When you say you "marked [your] ticket" it sounds like you are talking about a flexible rail pass (not a ticket), where you fill in the date for each day you use the pass, and ride free that day. You say that the teacher told everyone to fill in the date before you traveled on the 1st, and presumably you did that. You then bought a separate ticket for that day's travel because it was cheaper than using up a day on the rail pass. That can be a smart choice, one that we have often made ourselves while traveling in Switzerland on a flexible pass.

However, once you fill in a date on the railpass it uses up that date and is irrevocable. Even if you had a separate ticket and used that for the trip you made that day, you cannot undo the date you filled in on the pass.

If this is what occurred, it is unfortunate for you, but the train conductor was correct that the date filled in on the pass used up a day, even if you had a separate ticket for that day.

Posted by
7 posts

I can't remember the terminology that the teacher used. It was in 2005.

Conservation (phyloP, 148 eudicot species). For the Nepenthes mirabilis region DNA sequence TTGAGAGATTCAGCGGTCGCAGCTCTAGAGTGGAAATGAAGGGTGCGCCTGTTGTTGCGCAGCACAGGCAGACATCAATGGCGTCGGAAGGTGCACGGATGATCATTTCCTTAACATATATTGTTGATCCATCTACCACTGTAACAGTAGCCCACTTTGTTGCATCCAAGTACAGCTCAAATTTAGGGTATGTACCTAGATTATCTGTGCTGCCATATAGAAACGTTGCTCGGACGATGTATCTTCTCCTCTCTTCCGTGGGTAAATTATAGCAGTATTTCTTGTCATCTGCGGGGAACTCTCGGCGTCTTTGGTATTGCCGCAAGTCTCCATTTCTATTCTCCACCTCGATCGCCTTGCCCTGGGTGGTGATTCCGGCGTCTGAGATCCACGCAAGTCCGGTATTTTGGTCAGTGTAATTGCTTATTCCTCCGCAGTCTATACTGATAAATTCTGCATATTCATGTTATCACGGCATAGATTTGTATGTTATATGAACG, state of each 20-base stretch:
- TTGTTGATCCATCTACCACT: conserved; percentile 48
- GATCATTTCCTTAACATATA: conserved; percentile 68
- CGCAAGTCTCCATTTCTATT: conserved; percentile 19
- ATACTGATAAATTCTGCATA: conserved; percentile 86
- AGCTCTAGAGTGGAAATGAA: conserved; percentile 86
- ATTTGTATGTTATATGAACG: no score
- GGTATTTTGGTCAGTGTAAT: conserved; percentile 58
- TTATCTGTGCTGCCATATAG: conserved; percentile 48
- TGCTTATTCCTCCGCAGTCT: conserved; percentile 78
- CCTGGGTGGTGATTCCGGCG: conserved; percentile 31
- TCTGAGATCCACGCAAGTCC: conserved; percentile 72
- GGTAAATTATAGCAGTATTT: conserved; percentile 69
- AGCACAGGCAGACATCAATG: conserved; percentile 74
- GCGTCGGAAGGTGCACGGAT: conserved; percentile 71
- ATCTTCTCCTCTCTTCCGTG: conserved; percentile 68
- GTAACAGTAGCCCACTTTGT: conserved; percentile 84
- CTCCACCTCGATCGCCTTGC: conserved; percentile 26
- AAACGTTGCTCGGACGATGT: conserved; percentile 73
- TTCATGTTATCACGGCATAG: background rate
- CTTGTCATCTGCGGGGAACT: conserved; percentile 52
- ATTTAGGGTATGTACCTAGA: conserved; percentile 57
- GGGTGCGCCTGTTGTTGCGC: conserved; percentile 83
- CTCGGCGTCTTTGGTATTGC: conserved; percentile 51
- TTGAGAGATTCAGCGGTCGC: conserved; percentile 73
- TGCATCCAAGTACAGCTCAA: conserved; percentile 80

the whole class had to do some validation process on the 1st that is seperate from marking the ticket. the validation process is something we did regardless if we chose to go on a round trip on the train that day. We had to show the station our ticket regardless if we were going to use the ticket that day. Our teacher did not want us holding up the class on next day of travel because everyone had to validate and board train at once. Some of us chose to validate and return to our hotels without traveling that day. Realize that I was one of the few that stayed in Europe after the class left. So I was planning to use extra days for traveling to Germany.

Posted by
16769 posts

You cannot "mark the ticket when you arrive" for any type of transport. You must have a valid/activated ticket or pass upon boarding a train. If you have a question, it's best ask a conductor or other rail staff standing outside the train.

The Eurail Pass Guide that comes with your purchase (if you were using a Eurail pass) demonstrates how to fill in the dates as clearly as possible. They don't say that you need a cross in the middle of a number 7, but it should be clearly distinguishable from a 1 so they don't think you used the earlier date - or that you're writing indistinctly now to better be able to write over the number another day (a scam that incurs higher penalties).